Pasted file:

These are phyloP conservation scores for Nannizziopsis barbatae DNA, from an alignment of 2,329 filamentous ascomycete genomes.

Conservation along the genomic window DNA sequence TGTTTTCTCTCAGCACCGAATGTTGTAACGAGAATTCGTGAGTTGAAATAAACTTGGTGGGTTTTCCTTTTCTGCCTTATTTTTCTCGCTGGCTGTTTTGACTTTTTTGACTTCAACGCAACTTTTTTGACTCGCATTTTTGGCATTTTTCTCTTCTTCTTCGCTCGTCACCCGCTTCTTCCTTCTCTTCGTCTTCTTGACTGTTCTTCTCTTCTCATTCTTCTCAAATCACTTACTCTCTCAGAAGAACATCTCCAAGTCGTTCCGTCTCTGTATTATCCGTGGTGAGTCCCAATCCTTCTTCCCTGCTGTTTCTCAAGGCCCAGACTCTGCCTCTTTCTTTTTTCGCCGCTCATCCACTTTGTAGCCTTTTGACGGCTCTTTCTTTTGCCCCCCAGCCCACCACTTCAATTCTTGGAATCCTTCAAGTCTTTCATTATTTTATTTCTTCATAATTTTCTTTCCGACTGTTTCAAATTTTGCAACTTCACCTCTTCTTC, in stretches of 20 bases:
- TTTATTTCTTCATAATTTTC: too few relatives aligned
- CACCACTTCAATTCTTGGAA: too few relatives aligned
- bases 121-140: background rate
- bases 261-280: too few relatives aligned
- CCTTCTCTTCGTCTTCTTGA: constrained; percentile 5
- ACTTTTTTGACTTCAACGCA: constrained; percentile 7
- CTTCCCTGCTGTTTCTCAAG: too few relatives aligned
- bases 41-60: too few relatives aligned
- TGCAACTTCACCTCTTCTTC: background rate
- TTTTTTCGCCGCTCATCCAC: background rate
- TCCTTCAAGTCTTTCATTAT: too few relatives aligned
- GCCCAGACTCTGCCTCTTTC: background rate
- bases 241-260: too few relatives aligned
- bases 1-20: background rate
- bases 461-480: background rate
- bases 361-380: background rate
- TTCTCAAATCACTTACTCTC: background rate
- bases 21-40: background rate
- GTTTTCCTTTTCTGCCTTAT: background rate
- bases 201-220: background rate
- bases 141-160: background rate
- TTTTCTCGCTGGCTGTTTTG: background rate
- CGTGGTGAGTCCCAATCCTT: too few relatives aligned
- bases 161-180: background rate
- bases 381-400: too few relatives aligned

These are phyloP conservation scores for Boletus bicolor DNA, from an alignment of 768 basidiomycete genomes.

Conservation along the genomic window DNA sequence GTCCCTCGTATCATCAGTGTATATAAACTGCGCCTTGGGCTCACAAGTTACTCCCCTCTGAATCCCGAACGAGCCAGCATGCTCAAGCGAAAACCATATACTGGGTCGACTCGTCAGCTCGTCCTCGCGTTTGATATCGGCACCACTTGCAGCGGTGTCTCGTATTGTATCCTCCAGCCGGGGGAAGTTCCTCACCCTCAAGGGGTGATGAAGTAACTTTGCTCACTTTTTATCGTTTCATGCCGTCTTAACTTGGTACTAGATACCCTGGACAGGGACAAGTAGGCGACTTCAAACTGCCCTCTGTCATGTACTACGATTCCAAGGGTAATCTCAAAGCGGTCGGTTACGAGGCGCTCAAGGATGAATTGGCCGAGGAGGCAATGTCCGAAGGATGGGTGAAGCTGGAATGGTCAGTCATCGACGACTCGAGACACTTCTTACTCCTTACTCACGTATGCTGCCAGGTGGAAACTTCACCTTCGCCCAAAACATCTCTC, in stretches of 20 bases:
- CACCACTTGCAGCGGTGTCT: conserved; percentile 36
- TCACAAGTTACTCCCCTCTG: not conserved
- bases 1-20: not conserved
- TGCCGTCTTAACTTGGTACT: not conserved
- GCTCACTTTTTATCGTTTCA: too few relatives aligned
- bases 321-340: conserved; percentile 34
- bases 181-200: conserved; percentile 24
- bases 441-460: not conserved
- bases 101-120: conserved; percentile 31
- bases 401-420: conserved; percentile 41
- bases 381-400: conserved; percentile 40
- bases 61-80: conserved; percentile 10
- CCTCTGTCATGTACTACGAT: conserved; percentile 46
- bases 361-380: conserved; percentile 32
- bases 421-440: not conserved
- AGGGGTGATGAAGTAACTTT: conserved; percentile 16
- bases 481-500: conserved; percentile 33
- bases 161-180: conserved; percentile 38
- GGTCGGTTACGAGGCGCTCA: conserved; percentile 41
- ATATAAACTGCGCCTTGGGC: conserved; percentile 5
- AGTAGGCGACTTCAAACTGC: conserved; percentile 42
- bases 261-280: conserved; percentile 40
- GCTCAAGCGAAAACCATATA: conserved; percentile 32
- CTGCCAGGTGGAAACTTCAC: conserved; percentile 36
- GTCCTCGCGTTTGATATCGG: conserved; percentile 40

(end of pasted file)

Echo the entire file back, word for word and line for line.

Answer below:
These are phyloP conservation scores for Nannizziopsis barbatae DNA, from an alignment of 2,329 filamentous ascomycete genomes.

Conservation along the genomic window DNA sequence TGTTTTCTCTCAGCACCGAATGTTGTAACGAGAATTCGTGAGTTGAAATAAACTTGGTGGGTTTTCCTTTTCTGCCTTATTTTTCTCGCTGGCTGTTTTGACTTTTTTGACTTCAACGCAACTTTTTTGACTCGCATTTTTGGCATTTTTCTCTTCTTCTTCGCTCGTCACCCGCTTCTTCCTTCTCTTCGTCTTCTTGACTGTTCTTCTCTTCTCATTCTTCTCAAATCACTTACTCTCTCAGAAGAACATCTCCAAGTCGTTCCGTCTCTGTATTATCCGTGGTGAGTCCCAATCCTTCTTCCCTGCTGTTTCTCAAGGCCCAGACTCTGCCTCTTTCTTTTTTCGCCGCTCATCCACTTTGTAGCCTTTTGACGGCTCTTTCTTTTGCCCCCCAGCCCACCACTTCAATTCTTGGAATCCTTCAAGTCTTTCATTATTTTATTTCTTCATAATTTTCTTTCCGACTGTTTCAAATTTTGCAACTTCACCTCTTCTTC, in stretches of 20 bases:
- TTTATTTCTTCATAATTTTC: too few relatives aligned
- CACCACTTCAATTCTTGGAA: too few relatives aligned
- bases 121-140: background rate
- bases 261-280: too few relatives aligned
- CCTTCTCTTCGTCTTCTTGA: constrained; percentile 5
- ACTTTTTTGACTTCAACGCA: constrained; percentile 7
- CTTCCCTGCTGTTTCTCAAG: too few relatives aligned
- bases 41-60: too few relatives aligned
- TGCAACTTCACCTCTTCTTC: background rate
- TTTTTTCGCCGCTCATCCAC: background rate
- TCCTTCAAGTCTTTCATTAT: too few relatives aligned
- GCCCAGACTCTGCCTCTTTC: background rate
- bases 241-260: too few relatives aligned
- bases 1-20: background rate
- bases 461-480: background rate
- bases 361-380: background rate
- TTCTCAAATCACTTACTCTC: background rate
- bases 21-40: background rate
- GTTTTCCTTTTCTGCCTTAT: background rate
- bases 201-220: background rate
- bases 141-160: background rate
- TTTTCTCGCTGGCTGTTTTG: background rate
- CGTGGTGAGTCCCAATCCTT: too few relatives aligned
- bases 161-180: background rate
- bases 381-400: too few relatives aligned

These are phyloP conservation scores for Boletus bicolor DNA, from an alignment of 768 basidiomycete genomes.

Conservation along the genomic window DNA sequence GTCCCTCGTATCATCAGTGTATATAAACTGCGCCTTGGGCTCACAAGTTACTCCCCTCTGAATCCCGAACGAGCCAGCATGCTCAAGCGAAAACCATATACTGGGTCGACTCGTCAGCTCGTCCTCGCGTTTGATATCGGCACCACTTGCAGCGGTGTCTCGTATTGTATCCTCCAGCCGGGGGAAGTTCCTCACCCTCAAGGGGTGATGAAGTAACTTTGCTCACTTTTTATCGTTTCATGCCGTCTTAACTTGGTACTAGATACCCTGGACAGGGACAAGTAGGCGACTTCAAACTGCCCTCTGTCATGTACTACGATTCCAAGGGTAATCTCAAAGCGGTCGGTTACGAGGCGCTCAAGGATGAATTGGCCGAGGAGGCAATGTCCGAAGGATGGGTGAAGCTGGAATGGTCAGTCATCGACGACTCGAGACACTTCTTACTCCTTACTCACGTATGCTGCCAGGTGGAAACTTCACCTTCGCCCAAAACATCTCTC, in stretches of 20 bases:
- CACCACTTGCAGCGGTGTCT: conserved; percentile 36
- TCACAAGTTACTCCCCTCTG: not conserved
- bases 1-20: not conserved
- TGCCGTCTTAACTTGGTACT: not conserved
- GCTCACTTTTTATCGTTTCA: too few relatives aligned
- bases 321-340: conserved; percentile 34
- bases 181-200: conserved; percentile 24
- bases 441-460: not conserved
- bases 101-120: conserved; percentile 31
- bases 401-420: conserved; percentile 41
- bases 381-400: conserved; percentile 40
- bases 61-80: conserved; percentile 10
- CCTCTGTCATGTACTACGAT: conserved; percentile 46
- bases 361-380: conserved; percentile 32
- bases 421-440: not conserved
- AGGGGTGATGAAGTAACTTT: conserved; percentile 16
- bases 481-500: conserved; percentile 33
- bases 161-180: conserved; percentile 38
- GGTCGGTTACGAGGCGCTCA: conserved; percentile 41
- ATATAAACTGCGCCTTGGGC: conserved; percentile 5
- AGTAGGCGACTTCAAACTGC: conserved; percentile 42
- bases 261-280: conserved; percentile 40
- GCTCAAGCGAAAACCATATA: conserved; percentile 32
- CTGCCAGGTGGAAACTTCAC: conserved; percentile 36
- GTCCTCGCGTTTGATATCGG: conserved; percentile 40